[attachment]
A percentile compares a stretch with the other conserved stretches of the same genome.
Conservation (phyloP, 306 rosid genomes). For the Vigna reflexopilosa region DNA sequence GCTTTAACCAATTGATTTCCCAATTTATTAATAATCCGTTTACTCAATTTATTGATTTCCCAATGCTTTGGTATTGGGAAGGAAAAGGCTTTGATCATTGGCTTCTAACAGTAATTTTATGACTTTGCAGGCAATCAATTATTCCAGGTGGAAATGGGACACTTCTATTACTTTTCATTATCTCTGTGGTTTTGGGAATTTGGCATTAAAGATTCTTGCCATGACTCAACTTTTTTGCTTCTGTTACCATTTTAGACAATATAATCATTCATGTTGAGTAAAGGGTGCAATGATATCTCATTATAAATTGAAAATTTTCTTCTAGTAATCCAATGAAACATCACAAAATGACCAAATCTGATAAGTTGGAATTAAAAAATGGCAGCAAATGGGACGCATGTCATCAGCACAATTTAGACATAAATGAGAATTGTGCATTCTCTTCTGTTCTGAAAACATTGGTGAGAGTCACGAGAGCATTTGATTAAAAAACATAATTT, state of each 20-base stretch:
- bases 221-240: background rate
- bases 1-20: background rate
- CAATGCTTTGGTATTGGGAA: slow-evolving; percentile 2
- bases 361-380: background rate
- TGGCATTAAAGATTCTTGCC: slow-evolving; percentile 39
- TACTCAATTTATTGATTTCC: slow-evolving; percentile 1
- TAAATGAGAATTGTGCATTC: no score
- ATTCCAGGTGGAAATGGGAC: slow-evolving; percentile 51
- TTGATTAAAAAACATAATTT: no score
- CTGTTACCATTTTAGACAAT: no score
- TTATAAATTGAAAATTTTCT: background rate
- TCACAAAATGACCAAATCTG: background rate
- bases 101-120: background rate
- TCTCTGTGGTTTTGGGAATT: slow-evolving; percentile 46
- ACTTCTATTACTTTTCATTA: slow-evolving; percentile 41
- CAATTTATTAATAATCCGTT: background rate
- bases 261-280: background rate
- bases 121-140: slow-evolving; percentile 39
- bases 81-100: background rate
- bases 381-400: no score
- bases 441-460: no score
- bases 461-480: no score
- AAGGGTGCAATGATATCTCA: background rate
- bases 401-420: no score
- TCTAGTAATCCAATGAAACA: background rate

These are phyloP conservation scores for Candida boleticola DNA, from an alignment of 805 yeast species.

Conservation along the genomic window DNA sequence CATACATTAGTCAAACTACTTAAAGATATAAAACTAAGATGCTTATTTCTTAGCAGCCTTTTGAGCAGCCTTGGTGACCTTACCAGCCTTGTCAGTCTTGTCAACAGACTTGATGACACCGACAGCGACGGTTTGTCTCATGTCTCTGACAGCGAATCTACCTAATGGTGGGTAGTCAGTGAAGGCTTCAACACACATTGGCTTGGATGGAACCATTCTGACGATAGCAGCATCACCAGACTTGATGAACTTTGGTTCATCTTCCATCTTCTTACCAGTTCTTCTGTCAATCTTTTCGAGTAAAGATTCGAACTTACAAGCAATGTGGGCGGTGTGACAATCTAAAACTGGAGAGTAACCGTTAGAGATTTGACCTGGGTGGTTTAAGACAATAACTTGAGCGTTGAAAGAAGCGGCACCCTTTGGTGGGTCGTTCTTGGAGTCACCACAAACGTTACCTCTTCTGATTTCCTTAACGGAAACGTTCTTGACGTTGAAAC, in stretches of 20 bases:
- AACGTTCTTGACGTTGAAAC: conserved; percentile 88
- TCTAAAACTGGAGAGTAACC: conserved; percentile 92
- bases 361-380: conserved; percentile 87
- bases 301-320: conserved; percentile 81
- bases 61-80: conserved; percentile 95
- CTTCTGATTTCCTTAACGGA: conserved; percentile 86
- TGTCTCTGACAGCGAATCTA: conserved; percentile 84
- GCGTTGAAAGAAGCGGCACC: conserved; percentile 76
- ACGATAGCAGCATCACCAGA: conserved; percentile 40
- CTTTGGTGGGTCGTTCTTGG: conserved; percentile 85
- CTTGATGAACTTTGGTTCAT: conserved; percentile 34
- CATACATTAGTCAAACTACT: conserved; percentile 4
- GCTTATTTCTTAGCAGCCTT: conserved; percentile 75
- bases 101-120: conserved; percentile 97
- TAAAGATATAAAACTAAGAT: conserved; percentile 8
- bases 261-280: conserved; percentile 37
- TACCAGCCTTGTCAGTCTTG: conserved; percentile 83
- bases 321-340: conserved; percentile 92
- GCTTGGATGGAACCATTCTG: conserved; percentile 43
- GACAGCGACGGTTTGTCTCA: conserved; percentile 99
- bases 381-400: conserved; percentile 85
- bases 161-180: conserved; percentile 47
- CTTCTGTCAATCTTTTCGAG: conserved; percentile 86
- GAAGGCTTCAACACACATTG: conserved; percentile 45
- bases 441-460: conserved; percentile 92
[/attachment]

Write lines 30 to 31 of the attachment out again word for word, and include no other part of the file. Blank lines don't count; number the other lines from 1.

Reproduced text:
- AACGTTCTTGACGTTGAAAC: conserved; percentile 88
- TCTAAAACTGGAGAGTAACC: conserved; percentile 92